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Cottons has been serving up spicy Caribbean food and fiery rum-based cocktails to Londoners for more than 30 years.

The small chain’s original branch in Camden boasts the largest collection of rum in the UK with over 300 different varieties. Previously housed in a shipping container at the Boxpark pop-up mall, their Shoreditch outstation has now moved to a permanent location on Curtain Road, just seven minutes’ walk from Old Street station. With its carnival-style decor, laid back vibe and authentic home-cooked food, it’s the perfect way to grab a slice of St. Lucia or a bowlful of Barbados in the only slightly less exotic environs of EC2.

I paid a visit early on a rainy Monday evening and, as I walked in and took stock of the colourful wall-length jungle mural and fishing nets hanging from the ceiling, was surprised to find the place already filling up and a pleasant hubbub emanating from the vibrant mix of diners. Many of them, I suspected, were regulars who could easily tell a conch from a callaloo with their eyes shut. My own knowledge of Caribbean cuisine is somewhat less commanding (I can barely distinguish a pepperpot from a papaya) so I was pleased to be expertly guided through the menu by the helpful waiter (handily, there is also a ‘Glossary’ available so you can learn about the food for yourself). I was even more glad when he told me it was happy hour (5-7pm) and suggested we start with one of Cottons’ famously potent cocktails. Having been warned that the ‘Killer Doppi’ (£9.50) was guaranteed to turn me into a zombie (or ‘doppi’ in Jamaican), there was simply no other choice for me or my companion. The mix of four different rums, apricot liqueur and blue curaçao mixed with orange, pineapple and lime juice came in quaint gargoyle-like mugs and certainly had a kick, even if it didn’t quite transform us into the slabbering undead.

credit: Cottons Restaurant and Rum Shack

With our journey into blissful inebriation underway, we were ready for our starters. My pork ribs (£6) were meaty and flavourful and arrived with plantain chips and a large gravy boat of thick, sweet and tangy jerk sauce. My friend’s order of ebony wings (£6) didn’t disappoint either and came served with chargrilled pineapple and a generous dollop of the same delicious black treacle. The spicy sauce left us thirsty so we quenched ourselves with a couple of Trinidadian Carib beers (£4).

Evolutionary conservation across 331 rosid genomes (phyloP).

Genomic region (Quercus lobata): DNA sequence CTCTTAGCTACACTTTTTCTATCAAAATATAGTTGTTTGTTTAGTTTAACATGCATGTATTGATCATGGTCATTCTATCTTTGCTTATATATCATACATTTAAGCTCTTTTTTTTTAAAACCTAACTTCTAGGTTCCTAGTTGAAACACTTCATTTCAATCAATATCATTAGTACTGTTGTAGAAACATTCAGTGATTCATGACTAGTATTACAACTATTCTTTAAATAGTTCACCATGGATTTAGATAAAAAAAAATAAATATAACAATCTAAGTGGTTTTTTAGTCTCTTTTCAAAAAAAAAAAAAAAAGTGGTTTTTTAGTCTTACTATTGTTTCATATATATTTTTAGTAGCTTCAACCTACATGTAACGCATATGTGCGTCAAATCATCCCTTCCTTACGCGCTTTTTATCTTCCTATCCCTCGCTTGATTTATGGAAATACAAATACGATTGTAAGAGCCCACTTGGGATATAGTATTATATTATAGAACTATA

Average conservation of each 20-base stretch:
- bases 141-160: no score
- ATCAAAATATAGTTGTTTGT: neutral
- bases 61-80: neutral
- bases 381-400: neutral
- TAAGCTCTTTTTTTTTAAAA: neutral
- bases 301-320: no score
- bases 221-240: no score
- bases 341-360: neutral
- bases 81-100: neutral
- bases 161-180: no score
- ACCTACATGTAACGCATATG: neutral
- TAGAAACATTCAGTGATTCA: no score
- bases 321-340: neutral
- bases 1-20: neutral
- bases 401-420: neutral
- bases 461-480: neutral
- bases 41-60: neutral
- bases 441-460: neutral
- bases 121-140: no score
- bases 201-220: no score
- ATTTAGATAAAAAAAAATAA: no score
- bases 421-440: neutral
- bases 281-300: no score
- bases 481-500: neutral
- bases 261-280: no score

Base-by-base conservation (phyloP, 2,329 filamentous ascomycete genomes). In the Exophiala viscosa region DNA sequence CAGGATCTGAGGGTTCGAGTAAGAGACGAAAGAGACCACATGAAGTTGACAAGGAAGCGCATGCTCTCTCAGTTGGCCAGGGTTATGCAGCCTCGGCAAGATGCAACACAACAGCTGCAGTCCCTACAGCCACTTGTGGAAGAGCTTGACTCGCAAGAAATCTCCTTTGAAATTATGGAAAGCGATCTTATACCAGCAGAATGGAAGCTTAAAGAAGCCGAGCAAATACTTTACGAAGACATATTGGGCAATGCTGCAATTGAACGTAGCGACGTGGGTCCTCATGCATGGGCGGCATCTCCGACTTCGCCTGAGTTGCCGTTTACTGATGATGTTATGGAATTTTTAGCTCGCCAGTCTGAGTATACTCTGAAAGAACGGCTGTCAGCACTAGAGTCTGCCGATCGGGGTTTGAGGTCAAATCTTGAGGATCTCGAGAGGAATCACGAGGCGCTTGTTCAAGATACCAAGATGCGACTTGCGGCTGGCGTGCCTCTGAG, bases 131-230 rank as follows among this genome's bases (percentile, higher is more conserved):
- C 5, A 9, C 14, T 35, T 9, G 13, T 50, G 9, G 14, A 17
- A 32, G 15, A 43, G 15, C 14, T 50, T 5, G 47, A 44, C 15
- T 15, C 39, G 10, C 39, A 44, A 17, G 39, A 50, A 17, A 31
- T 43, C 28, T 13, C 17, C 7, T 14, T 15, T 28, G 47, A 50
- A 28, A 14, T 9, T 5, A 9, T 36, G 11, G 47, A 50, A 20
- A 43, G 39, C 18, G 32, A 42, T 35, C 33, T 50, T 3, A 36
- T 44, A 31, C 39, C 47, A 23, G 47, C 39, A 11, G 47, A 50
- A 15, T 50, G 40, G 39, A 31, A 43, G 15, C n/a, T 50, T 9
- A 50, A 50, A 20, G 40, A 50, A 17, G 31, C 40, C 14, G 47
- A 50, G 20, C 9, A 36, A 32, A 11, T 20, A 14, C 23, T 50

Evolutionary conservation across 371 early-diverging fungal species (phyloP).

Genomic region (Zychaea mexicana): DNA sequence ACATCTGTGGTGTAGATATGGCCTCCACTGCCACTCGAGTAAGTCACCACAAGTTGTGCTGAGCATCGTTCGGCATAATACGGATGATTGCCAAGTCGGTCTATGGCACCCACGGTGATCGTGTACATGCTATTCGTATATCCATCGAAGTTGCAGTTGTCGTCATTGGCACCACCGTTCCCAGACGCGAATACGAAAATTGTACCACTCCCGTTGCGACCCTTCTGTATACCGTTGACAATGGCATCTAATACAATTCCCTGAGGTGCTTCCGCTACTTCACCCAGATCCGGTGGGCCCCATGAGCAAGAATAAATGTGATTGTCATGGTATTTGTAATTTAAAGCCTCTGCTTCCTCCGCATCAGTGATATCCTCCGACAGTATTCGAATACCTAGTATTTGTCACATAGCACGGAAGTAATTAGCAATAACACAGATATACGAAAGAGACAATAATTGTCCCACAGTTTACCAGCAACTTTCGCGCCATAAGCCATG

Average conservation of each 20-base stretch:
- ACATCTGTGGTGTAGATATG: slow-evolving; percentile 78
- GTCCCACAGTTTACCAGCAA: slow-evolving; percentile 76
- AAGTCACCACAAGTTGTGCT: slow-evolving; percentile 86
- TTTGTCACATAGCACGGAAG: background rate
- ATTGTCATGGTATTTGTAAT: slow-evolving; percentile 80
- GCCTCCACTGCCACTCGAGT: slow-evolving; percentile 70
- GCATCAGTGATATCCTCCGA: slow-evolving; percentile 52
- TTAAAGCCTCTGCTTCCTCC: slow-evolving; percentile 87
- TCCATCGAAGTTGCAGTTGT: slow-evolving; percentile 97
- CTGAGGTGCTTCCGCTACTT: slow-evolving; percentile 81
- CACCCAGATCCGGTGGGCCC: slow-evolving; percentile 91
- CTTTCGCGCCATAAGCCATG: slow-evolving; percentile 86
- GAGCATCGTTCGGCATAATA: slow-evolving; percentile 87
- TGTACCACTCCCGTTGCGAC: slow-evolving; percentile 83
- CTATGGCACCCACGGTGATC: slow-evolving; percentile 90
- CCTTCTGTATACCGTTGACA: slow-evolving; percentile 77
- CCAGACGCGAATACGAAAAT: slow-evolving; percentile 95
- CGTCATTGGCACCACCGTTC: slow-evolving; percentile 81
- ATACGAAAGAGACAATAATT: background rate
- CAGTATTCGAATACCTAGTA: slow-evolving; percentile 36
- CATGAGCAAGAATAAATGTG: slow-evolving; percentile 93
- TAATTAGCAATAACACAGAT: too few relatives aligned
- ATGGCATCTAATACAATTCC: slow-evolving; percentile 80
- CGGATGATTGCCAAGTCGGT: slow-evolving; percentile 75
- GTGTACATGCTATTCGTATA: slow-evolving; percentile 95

For our mains, we were tempted by some of the wholesome sounding meat dishes, such as curried mutton or oxtail and bean stew. We saw these being delivered to a nearby table and heard the ensuing nom-nom’ing and appreciative comments coming from our neighbours. Instead, though, we both decided on the fish platter to share (£32 for 2). Again, satisfaction was delivered in the form of fresh, succulent pieces of red snapper and bream, seabass fillet, octopus and squid stew plus a fat juicy king prawn sitting on a plate of brown rice and plantain with a big jug of jerk sauce on the side. My friend, the smart and self-controlled one, he left the sauce alone and spent the next fifteen minutes ooh-ing and ahh-ing over the various delightful and subtly different tastes. Me, I just picked up the jerk sauce and, like a helpless addict unable to resist that sweet black nectar, proceeded to pour it over absolutely everything, masking most of the fine flavours of the dish. What an idiot. Maybe that killer cocktail had turned me into a zombie, after all. Lesson learned for next time: easy on the sauce.

credit: Cottons Restaurant and Rum Shack

There are only four items on the dessert menu and unfortunately, on this occasion, three of them weren’t available — something to do with a faulty fridge, apparently. Bit of a shame as the Cottons Cake Trilogy looked appealing: rum, carrot and ginger cake with rum dulce de leche. Rumtastic! We were left with the last man standing — a rich, indulgent chocolate fondant cake with rum ’n’ raisin ice cream (£5). Again with the rum, but I wasn’t complaining, and at least this time I managed to resist the temptation to pour jerk sauce all over it.

Cottons makes a great excuse to get your tastebuds ready for the Notting Hill carnival (they also have a branch there too at 157-159 Notting Hill Gate — the price point is a little higher but still modest for W11). Like anywhere reliably good, it gets pretty busy but the tables are well spaced and it never feels cramped. There’s sometimes a bit of a wait for food to arrive but then this is the Caribbean and those rum cocktails sure are a great way to pass the time. I definitely need to return to Cottons, maybe on a Friday or Saturday when a DJ spins reggae and other tunes until 2am (the kitchen stays open until 1am) and even more of a party atmosphere prevails. I just need to learn to control myself around that oh so sweet black jerk sauce!

Cottons Restaurant & Rum Shack, Shoreditch

132 Curtain Road, EC2A 3AR

0207 729 9723 

cottons-restaurant.co.uk/shoreditch



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Review: Cottons Restaurant & Rum Shack, Shoreditch
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